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Laura, Louisa and Me

Laura, Louisa and Me

The Child that Books Built is the title of a memoir by Francis Spufford which explores the impact of books read in childhood by interspersing an account of Spufford’s own reading with excursions into history, philosophy and psychology. It beautifully articulates the formative nature of childhood literary exploration. ‘The words we take into ourselves help to shape us,’ Spufford writes. ‘They help form the questions we think are worth asking; they shift around the boundaries of the sayable inside us . . . They build and stretch and build again the chambers of our imagination.’
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At Home with the Pewters

At Home with the Pewters

I’m bound to admit that some of the experiences, and also, for heavens’ sake, the attitudes of the ‘pathetic ass who records his trivial life’ (as William Emrys Williams put it in his introduction to the Penguin edition of 1945), seem embarrassingly close to my own. Mr Pooter may have lived more than a hundred years ago – just up the road from where I live now, as it happens, in a house, er, rather similar to mine – but his psychology is timeless.
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Too Much of a Good Thing

Too Much of a Good Thing

I see Frances Wood in that great tradition of intrepid British women explorers, like Mary Kingsley and Gertrude Bell. She sets out for China in 1975, when the Cultural Revolution is still going strong, and soon she is hacking a path through impenetrable jungles of revolutionary doctrine and jargon. Now she is gamely slogging across arid deserts of boredom and hours of improving lectures about the heroic deeds and shining examples of simple peasants. There are a hundred discomforts and irritations to be endured. To the natives she is a figure of curiosity; they stare and point and they don’t accept her. Like her explorer predecessors, she is indomitable, but in her case it is because of her heroic sense of humour and her eye for the absurd. Hand-Grenade Practice in Peking – her account of the year she spent as a student first at the Foreign Languages Institute in Peking and then at Peking University – is a very funny book.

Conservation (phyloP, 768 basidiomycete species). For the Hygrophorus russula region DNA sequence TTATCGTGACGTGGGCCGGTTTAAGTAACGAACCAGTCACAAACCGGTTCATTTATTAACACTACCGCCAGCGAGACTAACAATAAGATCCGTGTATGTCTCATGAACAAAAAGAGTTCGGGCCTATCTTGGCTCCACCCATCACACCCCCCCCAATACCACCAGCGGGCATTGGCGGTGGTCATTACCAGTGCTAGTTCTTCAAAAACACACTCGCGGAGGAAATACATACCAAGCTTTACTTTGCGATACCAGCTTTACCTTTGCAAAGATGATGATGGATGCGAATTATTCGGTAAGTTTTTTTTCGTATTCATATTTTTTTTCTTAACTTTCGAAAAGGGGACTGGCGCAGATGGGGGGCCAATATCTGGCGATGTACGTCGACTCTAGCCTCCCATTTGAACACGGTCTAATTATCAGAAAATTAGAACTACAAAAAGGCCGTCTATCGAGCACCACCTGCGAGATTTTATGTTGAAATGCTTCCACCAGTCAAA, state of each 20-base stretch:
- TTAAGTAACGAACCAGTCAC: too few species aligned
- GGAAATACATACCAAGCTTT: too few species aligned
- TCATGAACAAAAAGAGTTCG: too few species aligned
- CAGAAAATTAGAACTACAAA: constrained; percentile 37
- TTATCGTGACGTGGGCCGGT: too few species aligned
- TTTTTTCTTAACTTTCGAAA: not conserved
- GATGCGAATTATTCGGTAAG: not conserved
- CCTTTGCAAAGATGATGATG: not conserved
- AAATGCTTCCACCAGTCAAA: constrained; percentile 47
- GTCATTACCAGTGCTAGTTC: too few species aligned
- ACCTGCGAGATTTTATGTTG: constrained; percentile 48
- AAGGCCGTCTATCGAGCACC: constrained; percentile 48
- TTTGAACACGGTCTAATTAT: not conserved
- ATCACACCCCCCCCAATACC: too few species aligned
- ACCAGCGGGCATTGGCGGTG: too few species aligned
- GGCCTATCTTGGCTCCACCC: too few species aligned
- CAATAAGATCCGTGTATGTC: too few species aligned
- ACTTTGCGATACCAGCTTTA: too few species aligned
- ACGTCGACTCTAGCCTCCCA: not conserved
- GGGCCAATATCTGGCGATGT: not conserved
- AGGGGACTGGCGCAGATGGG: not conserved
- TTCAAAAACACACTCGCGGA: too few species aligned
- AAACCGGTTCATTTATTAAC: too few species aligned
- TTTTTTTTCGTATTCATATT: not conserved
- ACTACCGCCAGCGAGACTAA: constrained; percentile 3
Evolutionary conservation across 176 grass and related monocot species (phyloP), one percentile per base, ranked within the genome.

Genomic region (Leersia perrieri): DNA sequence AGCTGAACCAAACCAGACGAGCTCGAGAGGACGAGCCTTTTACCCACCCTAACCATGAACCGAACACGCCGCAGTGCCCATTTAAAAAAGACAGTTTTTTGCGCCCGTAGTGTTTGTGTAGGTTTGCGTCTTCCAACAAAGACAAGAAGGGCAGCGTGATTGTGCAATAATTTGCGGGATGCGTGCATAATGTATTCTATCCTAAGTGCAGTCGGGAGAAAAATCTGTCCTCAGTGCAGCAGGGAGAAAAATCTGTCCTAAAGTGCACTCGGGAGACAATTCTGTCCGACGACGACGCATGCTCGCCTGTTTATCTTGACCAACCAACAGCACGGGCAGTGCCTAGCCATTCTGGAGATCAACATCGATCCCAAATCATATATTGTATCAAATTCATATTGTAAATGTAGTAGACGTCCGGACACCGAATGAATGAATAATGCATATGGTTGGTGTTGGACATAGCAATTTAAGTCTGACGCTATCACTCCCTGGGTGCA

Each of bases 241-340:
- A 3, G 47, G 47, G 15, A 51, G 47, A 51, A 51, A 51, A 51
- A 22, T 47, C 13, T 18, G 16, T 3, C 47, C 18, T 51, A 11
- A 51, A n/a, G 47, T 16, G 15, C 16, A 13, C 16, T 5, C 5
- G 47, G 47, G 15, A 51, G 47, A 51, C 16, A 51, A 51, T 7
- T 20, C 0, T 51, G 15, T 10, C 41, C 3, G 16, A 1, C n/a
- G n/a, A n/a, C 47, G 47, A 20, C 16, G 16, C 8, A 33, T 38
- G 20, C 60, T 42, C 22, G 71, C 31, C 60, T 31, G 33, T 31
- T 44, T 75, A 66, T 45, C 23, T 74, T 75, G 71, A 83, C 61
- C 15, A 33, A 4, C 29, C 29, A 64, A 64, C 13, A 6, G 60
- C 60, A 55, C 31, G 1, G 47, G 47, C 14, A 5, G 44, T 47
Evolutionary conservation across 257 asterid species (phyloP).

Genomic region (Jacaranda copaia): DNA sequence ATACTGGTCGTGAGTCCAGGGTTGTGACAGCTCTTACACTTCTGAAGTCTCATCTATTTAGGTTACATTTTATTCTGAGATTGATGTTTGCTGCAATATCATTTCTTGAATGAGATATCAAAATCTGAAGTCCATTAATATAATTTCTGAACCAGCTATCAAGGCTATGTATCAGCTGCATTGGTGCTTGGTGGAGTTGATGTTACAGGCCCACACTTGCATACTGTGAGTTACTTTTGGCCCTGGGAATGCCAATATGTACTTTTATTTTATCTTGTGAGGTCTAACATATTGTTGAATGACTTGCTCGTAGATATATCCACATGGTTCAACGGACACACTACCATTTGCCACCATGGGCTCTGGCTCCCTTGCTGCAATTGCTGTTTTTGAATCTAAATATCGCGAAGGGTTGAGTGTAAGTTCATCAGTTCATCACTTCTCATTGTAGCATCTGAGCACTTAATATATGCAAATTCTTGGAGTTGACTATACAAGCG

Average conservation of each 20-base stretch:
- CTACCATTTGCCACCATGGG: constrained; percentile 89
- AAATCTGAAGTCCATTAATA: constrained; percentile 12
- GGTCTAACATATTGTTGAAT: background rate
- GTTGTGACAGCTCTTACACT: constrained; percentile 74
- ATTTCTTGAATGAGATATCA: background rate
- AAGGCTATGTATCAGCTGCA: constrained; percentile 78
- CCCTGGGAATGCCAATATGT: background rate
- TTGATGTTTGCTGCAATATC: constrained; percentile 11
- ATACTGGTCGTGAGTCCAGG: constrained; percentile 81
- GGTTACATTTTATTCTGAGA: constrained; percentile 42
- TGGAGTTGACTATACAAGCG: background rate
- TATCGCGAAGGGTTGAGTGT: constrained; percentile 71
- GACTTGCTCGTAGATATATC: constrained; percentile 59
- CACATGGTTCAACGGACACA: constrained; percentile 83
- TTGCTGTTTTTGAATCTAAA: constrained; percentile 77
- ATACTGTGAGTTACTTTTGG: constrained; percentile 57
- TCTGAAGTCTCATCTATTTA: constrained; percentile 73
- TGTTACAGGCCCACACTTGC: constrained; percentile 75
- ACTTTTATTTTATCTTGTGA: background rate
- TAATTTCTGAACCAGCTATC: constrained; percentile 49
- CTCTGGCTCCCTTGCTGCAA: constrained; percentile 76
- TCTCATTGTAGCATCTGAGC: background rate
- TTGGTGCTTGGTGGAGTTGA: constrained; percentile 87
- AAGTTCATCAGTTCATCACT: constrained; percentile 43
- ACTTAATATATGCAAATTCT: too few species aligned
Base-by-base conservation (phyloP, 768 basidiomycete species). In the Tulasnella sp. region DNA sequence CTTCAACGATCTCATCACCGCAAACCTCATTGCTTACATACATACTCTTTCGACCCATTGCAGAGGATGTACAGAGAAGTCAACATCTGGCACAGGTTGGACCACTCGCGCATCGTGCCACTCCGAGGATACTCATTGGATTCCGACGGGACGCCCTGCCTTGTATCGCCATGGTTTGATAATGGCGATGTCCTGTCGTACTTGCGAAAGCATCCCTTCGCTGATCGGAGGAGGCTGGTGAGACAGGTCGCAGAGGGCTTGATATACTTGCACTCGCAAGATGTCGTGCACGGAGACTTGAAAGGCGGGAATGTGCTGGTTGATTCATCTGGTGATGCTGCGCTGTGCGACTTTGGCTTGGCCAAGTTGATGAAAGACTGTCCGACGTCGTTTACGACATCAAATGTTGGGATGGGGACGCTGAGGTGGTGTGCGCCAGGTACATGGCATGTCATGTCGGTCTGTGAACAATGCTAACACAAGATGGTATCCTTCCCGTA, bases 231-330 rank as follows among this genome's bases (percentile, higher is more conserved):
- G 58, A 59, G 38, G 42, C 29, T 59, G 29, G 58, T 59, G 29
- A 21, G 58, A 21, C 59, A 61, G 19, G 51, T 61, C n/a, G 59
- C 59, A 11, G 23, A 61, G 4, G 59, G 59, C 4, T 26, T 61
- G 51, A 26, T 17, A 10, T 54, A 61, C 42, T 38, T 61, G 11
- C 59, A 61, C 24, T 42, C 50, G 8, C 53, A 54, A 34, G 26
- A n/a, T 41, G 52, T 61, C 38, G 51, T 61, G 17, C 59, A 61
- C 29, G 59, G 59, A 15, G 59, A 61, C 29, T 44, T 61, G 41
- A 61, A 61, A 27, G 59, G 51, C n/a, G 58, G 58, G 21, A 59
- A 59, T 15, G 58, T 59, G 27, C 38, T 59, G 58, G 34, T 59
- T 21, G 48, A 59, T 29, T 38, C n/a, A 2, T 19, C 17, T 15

A Personal Landscape

A Personal Landscape

Every reader of Wainwright will have his or her favourite passages: if nothing else the sequence is a monument to the self-effacing whimsy of a modest man. Enthusiasts point to the dedications of the different volumes, for example – The Eastern Fells ‘to the men of the Ordnance Survey’, The Southern Fells ‘to the sheep of Lakeland’, The North Western Fells ‘to those unlovely twins, my right leg and my left leg. Staunch supporters which have carried me about for over half a century, endured without complaint. And never once let me down.’ Again and again, the lovingly pastoral tone is enlivened by a wry (and occasionally macabre) humour.
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